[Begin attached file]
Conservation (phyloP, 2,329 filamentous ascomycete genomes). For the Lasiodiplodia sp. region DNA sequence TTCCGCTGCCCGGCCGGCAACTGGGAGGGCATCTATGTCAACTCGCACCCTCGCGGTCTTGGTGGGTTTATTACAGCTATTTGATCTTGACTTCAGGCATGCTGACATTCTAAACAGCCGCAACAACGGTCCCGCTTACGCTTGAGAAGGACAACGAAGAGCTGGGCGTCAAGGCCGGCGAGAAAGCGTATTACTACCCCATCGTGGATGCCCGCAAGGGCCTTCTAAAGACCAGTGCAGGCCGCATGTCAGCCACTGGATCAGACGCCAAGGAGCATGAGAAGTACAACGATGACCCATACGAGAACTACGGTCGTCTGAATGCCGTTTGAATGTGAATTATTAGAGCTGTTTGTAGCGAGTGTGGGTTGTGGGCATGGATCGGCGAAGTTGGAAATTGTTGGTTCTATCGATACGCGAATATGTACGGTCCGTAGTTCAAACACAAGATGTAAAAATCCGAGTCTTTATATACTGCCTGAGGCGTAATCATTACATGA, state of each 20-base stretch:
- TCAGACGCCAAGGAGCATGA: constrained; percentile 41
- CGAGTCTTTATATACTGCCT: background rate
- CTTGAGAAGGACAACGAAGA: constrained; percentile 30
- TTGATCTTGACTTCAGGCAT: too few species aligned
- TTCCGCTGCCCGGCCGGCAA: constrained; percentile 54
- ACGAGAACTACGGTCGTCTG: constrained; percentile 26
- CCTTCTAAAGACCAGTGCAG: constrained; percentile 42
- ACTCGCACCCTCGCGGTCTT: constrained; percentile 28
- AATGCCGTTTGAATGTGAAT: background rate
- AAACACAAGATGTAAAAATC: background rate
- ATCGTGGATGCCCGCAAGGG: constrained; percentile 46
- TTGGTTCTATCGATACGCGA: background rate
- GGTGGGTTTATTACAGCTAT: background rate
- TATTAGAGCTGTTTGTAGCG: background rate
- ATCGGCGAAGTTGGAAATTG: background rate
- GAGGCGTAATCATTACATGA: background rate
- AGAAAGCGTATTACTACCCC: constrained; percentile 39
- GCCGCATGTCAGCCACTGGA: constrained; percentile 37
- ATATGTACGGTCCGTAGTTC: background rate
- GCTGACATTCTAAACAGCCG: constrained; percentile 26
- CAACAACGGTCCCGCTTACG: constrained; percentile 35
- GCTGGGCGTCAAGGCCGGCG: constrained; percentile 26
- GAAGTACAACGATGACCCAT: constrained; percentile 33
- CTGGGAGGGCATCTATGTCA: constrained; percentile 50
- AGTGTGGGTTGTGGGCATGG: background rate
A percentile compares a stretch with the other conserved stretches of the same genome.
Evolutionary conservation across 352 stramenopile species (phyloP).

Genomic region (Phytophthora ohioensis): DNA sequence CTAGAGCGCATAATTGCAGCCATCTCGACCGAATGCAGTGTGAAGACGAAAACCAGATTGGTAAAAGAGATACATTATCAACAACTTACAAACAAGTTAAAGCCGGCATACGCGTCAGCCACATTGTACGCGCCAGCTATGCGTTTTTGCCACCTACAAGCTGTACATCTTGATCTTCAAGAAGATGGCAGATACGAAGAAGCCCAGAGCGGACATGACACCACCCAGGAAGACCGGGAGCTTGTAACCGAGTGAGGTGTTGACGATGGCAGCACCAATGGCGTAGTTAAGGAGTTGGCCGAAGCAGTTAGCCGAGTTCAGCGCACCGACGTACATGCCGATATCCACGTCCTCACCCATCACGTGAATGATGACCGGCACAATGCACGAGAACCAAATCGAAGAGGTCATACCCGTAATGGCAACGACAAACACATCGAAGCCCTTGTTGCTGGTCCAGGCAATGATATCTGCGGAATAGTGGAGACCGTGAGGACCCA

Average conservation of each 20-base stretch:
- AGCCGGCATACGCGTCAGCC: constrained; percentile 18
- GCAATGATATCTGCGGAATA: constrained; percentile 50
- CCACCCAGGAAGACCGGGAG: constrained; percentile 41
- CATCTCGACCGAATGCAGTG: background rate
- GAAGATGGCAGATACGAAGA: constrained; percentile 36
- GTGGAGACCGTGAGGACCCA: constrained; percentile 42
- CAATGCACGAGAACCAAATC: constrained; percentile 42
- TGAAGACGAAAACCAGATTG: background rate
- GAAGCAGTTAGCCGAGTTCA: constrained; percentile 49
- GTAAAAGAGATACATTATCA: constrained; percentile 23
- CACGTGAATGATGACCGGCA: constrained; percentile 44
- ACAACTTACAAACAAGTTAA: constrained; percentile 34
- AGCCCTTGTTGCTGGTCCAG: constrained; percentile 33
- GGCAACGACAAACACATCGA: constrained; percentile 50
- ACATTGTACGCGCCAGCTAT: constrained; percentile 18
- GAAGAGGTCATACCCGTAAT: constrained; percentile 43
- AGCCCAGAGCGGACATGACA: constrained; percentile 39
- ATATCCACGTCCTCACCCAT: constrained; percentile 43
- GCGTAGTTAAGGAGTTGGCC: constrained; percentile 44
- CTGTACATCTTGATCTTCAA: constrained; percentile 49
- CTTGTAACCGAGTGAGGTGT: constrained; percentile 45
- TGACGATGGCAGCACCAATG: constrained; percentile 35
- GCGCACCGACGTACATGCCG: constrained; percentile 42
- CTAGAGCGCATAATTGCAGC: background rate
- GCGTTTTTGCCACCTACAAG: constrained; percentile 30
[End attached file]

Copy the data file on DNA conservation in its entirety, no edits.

Conservation (phyloP, 2,329 filamentous ascomycete genomes). For the Lasiodiplodia sp. region DNA sequence TTCCGCTGCCCGGCCGGCAACTGGGAGGGCATCTATGTCAACTCGCACCCTCGCGGTCTTGGTGGGTTTATTACAGCTATTTGATCTTGACTTCAGGCATGCTGACATTCTAAACAGCCGCAACAACGGTCCCGCTTACGCTTGAGAAGGACAACGAAGAGCTGGGCGTCAAGGCCGGCGAGAAAGCGTATTACTACCCCATCGTGGATGCCCGCAAGGGCCTTCTAAAGACCAGTGCAGGCCGCATGTCAGCCACTGGATCAGACGCCAAGGAGCATGAGAAGTACAACGATGACCCATACGAGAACTACGGTCGTCTGAATGCCGTTTGAATGTGAATTATTAGAGCTGTTTGTAGCGAGTGTGGGTTGTGGGCATGGATCGGCGAAGTTGGAAATTGTTGGTTCTATCGATACGCGAATATGTACGGTCCGTAGTTCAAACACAAGATGTAAAAATCCGAGTCTTTATATACTGCCTGAGGCGTAATCATTACATGA, state of each 20-base stretch:
- TCAGACGCCAAGGAGCATGA: constrained; percentile 41
- CGAGTCTTTATATACTGCCT: background rate
- CTTGAGAAGGACAACGAAGA: constrained; percentile 30
- TTGATCTTGACTTCAGGCAT: too few species aligned
- TTCCGCTGCCCGGCCGGCAA: constrained; percentile 54
- ACGAGAACTACGGTCGTCTG: constrained; percentile 26
- CCTTCTAAAGACCAGTGCAG: constrained; percentile 42
- ACTCGCACCCTCGCGGTCTT: constrained; percentile 28
- AATGCCGTTTGAATGTGAAT: background rate
- AAACACAAGATGTAAAAATC: background rate
- ATCGTGGATGCCCGCAAGGG: constrained; percentile 46
- TTGGTTCTATCGATACGCGA: background rate
- GGTGGGTTTATTACAGCTAT: background rate
- TATTAGAGCTGTTTGTAGCG: background rate
- ATCGGCGAAGTTGGAAATTG: background rate
- GAGGCGTAATCATTACATGA: background rate
- AGAAAGCGTATTACTACCCC: constrained; percentile 39
- GCCGCATGTCAGCCACTGGA: constrained; percentile 37
- ATATGTACGGTCCGTAGTTC: background rate
- GCTGACATTCTAAACAGCCG: constrained; percentile 26
- CAACAACGGTCCCGCTTACG: constrained; percentile 35
- GCTGGGCGTCAAGGCCGGCG: constrained; percentile 26
- GAAGTACAACGATGACCCAT: constrained; percentile 33
- CTGGGAGGGCATCTATGTCA: constrained; percentile 50
- AGTGTGGGTTGTGGGCATGG: background rate
A percentile compares a stretch with the other conserved stretches of the same genome.
Evolutionary conservation across 352 stramenopile species (phyloP).

Genomic region (Phytophthora ohioensis): DNA sequence CTAGAGCGCATAATTGCAGCCATCTCGACCGAATGCAGTGTGAAGACGAAAACCAGATTGGTAAAAGAGATACATTATCAACAACTTACAAACAAGTTAAAGCCGGCATACGCGTCAGCCACATTGTACGCGCCAGCTATGCGTTTTTGCCACCTACAAGCTGTACATCTTGATCTTCAAGAAGATGGCAGATACGAAGAAGCCCAGAGCGGACATGACACCACCCAGGAAGACCGGGAGCTTGTAACCGAGTGAGGTGTTGACGATGGCAGCACCAATGGCGTAGTTAAGGAGTTGGCCGAAGCAGTTAGCCGAGTTCAGCGCACCGACGTACATGCCGATATCCACGTCCTCACCCATCACGTGAATGATGACCGGCACAATGCACGAGAACCAAATCGAAGAGGTCATACCCGTAATGGCAACGACAAACACATCGAAGCCCTTGTTGCTGGTCCAGGCAATGATATCTGCGGAATAGTGGAGACCGTGAGGACCCA

Average conservation of each 20-base stretch:
- AGCCGGCATACGCGTCAGCC: constrained; percentile 18
- GCAATGATATCTGCGGAATA: constrained; percentile 50
- CCACCCAGGAAGACCGGGAG: constrained; percentile 41
- CATCTCGACCGAATGCAGTG: background rate
- GAAGATGGCAGATACGAAGA: constrained; percentile 36
- GTGGAGACCGTGAGGACCCA: constrained; percentile 42
- CAATGCACGAGAACCAAATC: constrained; percentile 42
- TGAAGACGAAAACCAGATTG: background rate
- GAAGCAGTTAGCCGAGTTCA: constrained; percentile 49
- GTAAAAGAGATACATTATCA: constrained; percentile 23
- CACGTGAATGATGACCGGCA: constrained; percentile 44
- ACAACTTACAAACAAGTTAA: constrained; percentile 34
- AGCCCTTGTTGCTGGTCCAG: constrained; percentile 33
- GGCAACGACAAACACATCGA: constrained; percentile 50
- ACATTGTACGCGCCAGCTAT: constrained; percentile 18
- GAAGAGGTCATACCCGTAAT: constrained; percentile 43
- AGCCCAGAGCGGACATGACA: constrained; percentile 39
- ATATCCACGTCCTCACCCAT: constrained; percentile 43
- GCGTAGTTAAGGAGTTGGCC: constrained; percentile 44
- CTGTACATCTTGATCTTCAA: constrained; percentile 49
- CTTGTAACCGAGTGAGGTGT: constrained; percentile 45
- TGACGATGGCAGCACCAATG: constrained; percentile 35
- GCGCACCGACGTACATGCCG: constrained; percentile 42
- CTAGAGCGCATAATTGCAGC: background rate
- GCGTTTTTGCCACCTACAAG: constrained; percentile 30